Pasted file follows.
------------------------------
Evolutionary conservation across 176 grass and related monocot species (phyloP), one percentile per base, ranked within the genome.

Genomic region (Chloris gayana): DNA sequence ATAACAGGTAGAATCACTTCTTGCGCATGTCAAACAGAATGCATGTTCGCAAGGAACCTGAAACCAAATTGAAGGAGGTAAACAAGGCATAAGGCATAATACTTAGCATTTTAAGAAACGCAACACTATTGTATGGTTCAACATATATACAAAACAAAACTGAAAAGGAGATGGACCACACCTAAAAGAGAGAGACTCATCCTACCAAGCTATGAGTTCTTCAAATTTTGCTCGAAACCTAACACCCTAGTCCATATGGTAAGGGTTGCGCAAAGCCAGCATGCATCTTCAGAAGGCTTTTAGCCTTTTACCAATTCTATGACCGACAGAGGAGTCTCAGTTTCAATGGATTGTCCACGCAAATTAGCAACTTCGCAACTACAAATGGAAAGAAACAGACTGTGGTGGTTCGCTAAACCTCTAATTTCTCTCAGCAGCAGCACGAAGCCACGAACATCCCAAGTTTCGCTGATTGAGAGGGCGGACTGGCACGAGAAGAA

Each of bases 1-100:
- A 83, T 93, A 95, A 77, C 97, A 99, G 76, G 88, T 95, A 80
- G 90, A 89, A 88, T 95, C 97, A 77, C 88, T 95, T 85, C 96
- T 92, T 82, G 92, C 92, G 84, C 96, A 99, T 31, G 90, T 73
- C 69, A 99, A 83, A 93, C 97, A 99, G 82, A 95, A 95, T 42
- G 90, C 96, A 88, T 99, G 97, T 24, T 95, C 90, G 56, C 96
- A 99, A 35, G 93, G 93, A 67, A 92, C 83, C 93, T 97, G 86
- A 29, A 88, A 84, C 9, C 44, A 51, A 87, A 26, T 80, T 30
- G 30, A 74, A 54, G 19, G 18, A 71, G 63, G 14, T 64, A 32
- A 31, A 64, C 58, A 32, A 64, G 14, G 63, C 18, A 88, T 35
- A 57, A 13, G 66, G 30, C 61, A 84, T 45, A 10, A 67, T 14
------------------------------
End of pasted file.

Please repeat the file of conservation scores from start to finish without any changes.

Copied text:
Evolutionary conservation across 176 grass and related monocot species (phyloP), one percentile per base, ranked within the genome.

Genomic region (Chloris gayana): DNA sequence ATAACAGGTAGAATCACTTCTTGCGCATGTCAAACAGAATGCATGTTCGCAAGGAACCTGAAACCAAATTGAAGGAGGTAAACAAGGCATAAGGCATAATACTTAGCATTTTAAGAAACGCAACACTATTGTATGGTTCAACATATATACAAAACAAAACTGAAAAGGAGATGGACCACACCTAAAAGAGAGAGACTCATCCTACCAAGCTATGAGTTCTTCAAATTTTGCTCGAAACCTAACACCCTAGTCCATATGGTAAGGGTTGCGCAAAGCCAGCATGCATCTTCAGAAGGCTTTTAGCCTTTTACCAATTCTATGACCGACAGAGGAGTCTCAGTTTCAATGGATTGTCCACGCAAATTAGCAACTTCGCAACTACAAATGGAAAGAAACAGACTGTGGTGGTTCGCTAAACCTCTAATTTCTCTCAGCAGCAGCACGAAGCCACGAACATCCCAAGTTTCGCTGATTGAGAGGGCGGACTGGCACGAGAAGAA

Each of bases 1-100:
- A 83, T 93, A 95, A 77, C 97, A 99, G 76, G 88, T 95, A 80
- G 90, A 89, A 88, T 95, C 97, A 77, C 88, T 95, T 85, C 96
- T 92, T 82, G 92, C 92, G 84, C 96, A 99, T 31, G 90, T 73
- C 69, A 99, A 83, A 93, C 97, A 99, G 82, A 95, A 95, T 42
- G 90, C 96, A 88, T 99, G 97, T 24, T 95, C 90, G 56, C 96
- A 99, A 35, G 93, G 93, A 67, A 92, C 83, C 93, T 97, G 86
- A 29, A 88, A 84, C 9, C 44, A 51, A 87, A 26, T 80, T 30
- G 30, A 74, A 54, G 19, G 18, A 71, G 63, G 14, T 64, A 32
- A 31, A 64, C 58, A 32, A 64, G 14, G 63, C 18, A 88, T 35
- A 57, A 13, G 66, G 30, C 61, A 84, T 45, A 10, A 67, T 14